Threatened by his absolute control over the industry, several oil companies sued Rockefeller claiming the Federal Law prevents Rockefeller to operate any refineries other than in Ohio. Fearing loss of control, Rockefeller established the Standard Oil Trust.

On November 1, 1879, Thomas Edison was awarded a patent for his most famous invention the “electric lamp.” Th e switch to electricity could adversely impact oil demand and price of the crude. Th e concerns did not last very long, however, when Henry Ford introduced his automobile (the horseless carriage), which was running on gasoline, a by-product of distillation of crude. Between 1900-1910, nearly half a million automobiles were sold, and with it petroleum found its prominent place in the American economy, and in doing so solidified Rockefeller’s power to control the price of oil.

Figure 3 OPEC member countries.
Figure 3 OPEC member countries.
Figure 4World Petroleum Reserves, Production, and Consumption.
Figure 4 World Petroleum Reserves, Production, and Consumption.

Another threat soon was realized, when in 1901, the new oil discovery in Texas, attracted thousands of wildcatters and entrepreneurs (2). Overnight, the US production of oil doubled and new powerful oil companies such as Gulf and Texaco were formed that challenged the Standard Oil monopolistic power that eventually led to a law suit by the government which accused Standard Oil of artificially manipulating prices. In 1911, the Supreme Court ordered the company to break into several smaller companies.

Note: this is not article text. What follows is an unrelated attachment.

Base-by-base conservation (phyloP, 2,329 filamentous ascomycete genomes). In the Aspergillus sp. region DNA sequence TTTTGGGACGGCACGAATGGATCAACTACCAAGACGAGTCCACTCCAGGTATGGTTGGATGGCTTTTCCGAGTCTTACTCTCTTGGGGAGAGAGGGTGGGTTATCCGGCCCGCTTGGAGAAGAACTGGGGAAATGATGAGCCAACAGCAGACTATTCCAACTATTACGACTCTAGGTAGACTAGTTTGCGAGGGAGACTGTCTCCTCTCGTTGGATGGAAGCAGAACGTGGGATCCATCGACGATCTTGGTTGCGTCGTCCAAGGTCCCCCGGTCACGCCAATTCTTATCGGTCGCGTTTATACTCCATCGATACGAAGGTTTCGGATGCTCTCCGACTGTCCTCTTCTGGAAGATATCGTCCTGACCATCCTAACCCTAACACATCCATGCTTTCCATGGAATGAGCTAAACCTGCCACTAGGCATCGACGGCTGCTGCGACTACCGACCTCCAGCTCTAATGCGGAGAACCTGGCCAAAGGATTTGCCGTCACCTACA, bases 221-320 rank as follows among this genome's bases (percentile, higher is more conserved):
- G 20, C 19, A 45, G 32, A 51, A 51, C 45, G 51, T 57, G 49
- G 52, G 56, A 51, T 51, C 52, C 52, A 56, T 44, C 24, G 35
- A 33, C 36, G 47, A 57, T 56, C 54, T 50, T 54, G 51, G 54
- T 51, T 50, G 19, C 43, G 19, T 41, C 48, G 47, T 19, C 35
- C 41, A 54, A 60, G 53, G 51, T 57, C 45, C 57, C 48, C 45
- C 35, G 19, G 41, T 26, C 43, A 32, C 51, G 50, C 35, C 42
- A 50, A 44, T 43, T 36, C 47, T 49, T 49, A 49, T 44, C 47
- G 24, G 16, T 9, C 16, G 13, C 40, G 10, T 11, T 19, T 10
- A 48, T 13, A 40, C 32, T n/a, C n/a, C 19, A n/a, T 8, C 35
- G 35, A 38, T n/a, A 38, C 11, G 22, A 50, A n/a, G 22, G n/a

Soon thereafter, World War I was in full swing, concluding only when the Allies successfully blockaded Germany’s oil supply routes and caused much of the German industry, trains, and military machines to come to a halt. WWI ended in 1918 only to reemerge 20 years later as WWII; again, conflict over the control of major oil fields in Grozny and Baku played a large part in starting the war.

With the discovery of huge reservoirs of oil in the Middle East in the years following WWII, there was a surplus of oil in the world market, and prices started to drop. To stabilize the sharply declining oil prices, as well as coordinate and unify petroleum policies, five countries (Iran, Iraq, Kuwait, Saudi Arabia, and Venezuela) established OPEC (3) in 1960. Since then, seven other nations (Algeria, Angola, Libya, Nigeria, Qatar, the United Arab Emirates, and recently Ecuador) have joined the group (Figure 7-5) (a). OPEC members collectively own 80% of the world’s proven oil reserves and produce 41% of the world’s oil, but consume only 8% of the oil (Figure 7-6) (3). In contrast, the United States – with a little more than 2% of the reserves – uses more than a quarter of all oil produced in the world (Table 7-2). At present, US imports roughly 60% of its oil needs; as US resources deplete, this percentage is expected to rise (Figure 7-7).

Figure 5 The US and the World petroleum. Note that US needs to import higher and higher percentage of its petroleum from foreign suppliers.
Figure 5 The US and the World petroleum. Note that US needs to import higher and higher percentage of its petroleum from foreign suppliers.

With increasing dependence on foreign oil, developed countries will likely continue attempts to impose their will upon OPEC countries. Many of the oil producing countries (such as Iran and Venezuela) are, however, undergoing rapid economic expansion, and much of their oil production must be used to meet their domestic needs. Th is makes less oil available to export, with the result that oil revenues reduce for the exporter, and more expensive for the importer. Th is will necessarily put economic pressure on western and other developed countries, a prescription for regional and international conflicts and wars.